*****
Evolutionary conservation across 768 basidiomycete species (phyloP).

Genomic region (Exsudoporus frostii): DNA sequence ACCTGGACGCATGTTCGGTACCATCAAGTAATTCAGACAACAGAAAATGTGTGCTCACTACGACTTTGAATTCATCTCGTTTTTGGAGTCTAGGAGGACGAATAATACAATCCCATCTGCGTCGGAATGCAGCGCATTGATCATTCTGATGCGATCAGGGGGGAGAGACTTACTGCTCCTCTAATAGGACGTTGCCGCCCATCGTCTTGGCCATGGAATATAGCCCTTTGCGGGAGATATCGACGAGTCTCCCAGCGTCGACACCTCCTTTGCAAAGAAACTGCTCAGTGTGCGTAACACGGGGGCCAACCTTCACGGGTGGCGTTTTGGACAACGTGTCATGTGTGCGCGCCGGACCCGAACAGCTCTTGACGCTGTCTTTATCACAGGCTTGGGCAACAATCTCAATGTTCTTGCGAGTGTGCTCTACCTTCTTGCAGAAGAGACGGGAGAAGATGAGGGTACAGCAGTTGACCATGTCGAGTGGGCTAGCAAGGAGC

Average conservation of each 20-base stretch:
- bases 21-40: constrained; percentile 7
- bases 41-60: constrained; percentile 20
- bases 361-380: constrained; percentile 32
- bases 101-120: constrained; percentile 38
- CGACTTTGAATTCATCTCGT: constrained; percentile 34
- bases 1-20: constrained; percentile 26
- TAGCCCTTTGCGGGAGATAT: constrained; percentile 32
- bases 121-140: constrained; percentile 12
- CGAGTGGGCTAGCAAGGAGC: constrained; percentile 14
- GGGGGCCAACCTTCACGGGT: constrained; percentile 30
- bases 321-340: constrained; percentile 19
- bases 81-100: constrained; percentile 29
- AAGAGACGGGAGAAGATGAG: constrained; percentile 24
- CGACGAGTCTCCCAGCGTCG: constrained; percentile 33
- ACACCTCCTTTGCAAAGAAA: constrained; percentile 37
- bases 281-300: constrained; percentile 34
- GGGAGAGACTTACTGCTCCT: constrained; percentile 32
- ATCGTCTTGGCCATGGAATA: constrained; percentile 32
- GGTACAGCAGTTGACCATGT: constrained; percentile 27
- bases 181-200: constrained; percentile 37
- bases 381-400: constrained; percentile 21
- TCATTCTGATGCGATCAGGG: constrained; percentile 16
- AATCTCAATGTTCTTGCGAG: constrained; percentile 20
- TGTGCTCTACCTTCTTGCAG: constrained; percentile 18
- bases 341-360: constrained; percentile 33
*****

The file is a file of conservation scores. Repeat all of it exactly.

Evolutionary conservation across 768 basidiomycete species (phyloP).

Genomic region (Exsudoporus frostii): DNA sequence ACCTGGACGCATGTTCGGTACCATCAAGTAATTCAGACAACAGAAAATGTGTGCTCACTACGACTTTGAATTCATCTCGTTTTTGGAGTCTAGGAGGACGAATAATACAATCCCATCTGCGTCGGAATGCAGCGCATTGATCATTCTGATGCGATCAGGGGGGAGAGACTTACTGCTCCTCTAATAGGACGTTGCCGCCCATCGTCTTGGCCATGGAATATAGCCCTTTGCGGGAGATATCGACGAGTCTCCCAGCGTCGACACCTCCTTTGCAAAGAAACTGCTCAGTGTGCGTAACACGGGGGCCAACCTTCACGGGTGGCGTTTTGGACAACGTGTCATGTGTGCGCGCCGGACCCGAACAGCTCTTGACGCTGTCTTTATCACAGGCTTGGGCAACAATCTCAATGTTCTTGCGAGTGTGCTCTACCTTCTTGCAGAAGAGACGGGAGAAGATGAGGGTACAGCAGTTGACCATGTCGAGTGGGCTAGCAAGGAGC

Average conservation of each 20-base stretch:
- bases 21-40: constrained; percentile 7
- bases 41-60: constrained; percentile 20
- bases 361-380: constrained; percentile 32
- bases 101-120: constrained; percentile 38
- CGACTTTGAATTCATCTCGT: constrained; percentile 34
- bases 1-20: constrained; percentile 26
- TAGCCCTTTGCGGGAGATAT: constrained; percentile 32
- bases 121-140: constrained; percentile 12
- CGAGTGGGCTAGCAAGGAGC: constrained; percentile 14
- GGGGGCCAACCTTCACGGGT: constrained; percentile 30
- bases 321-340: constrained; percentile 19
- bases 81-100: constrained; percentile 29
- AAGAGACGGGAGAAGATGAG: constrained; percentile 24
- CGACGAGTCTCCCAGCGTCG: constrained; percentile 33
- ACACCTCCTTTGCAAAGAAA: constrained; percentile 37
- bases 281-300: constrained; percentile 34
- GGGAGAGACTTACTGCTCCT: constrained; percentile 32
- ATCGTCTTGGCCATGGAATA: constrained; percentile 32
- GGTACAGCAGTTGACCATGT: constrained; percentile 27
- bases 181-200: constrained; percentile 37
- bases 381-400: constrained; percentile 21
- TCATTCTGATGCGATCAGGG: constrained; percentile 16
- AATCTCAATGTTCTTGCGAG: constrained; percentile 20
- TGTGCTCTACCTTCTTGCAG: constrained; percentile 18
- bases 341-360: constrained; percentile 33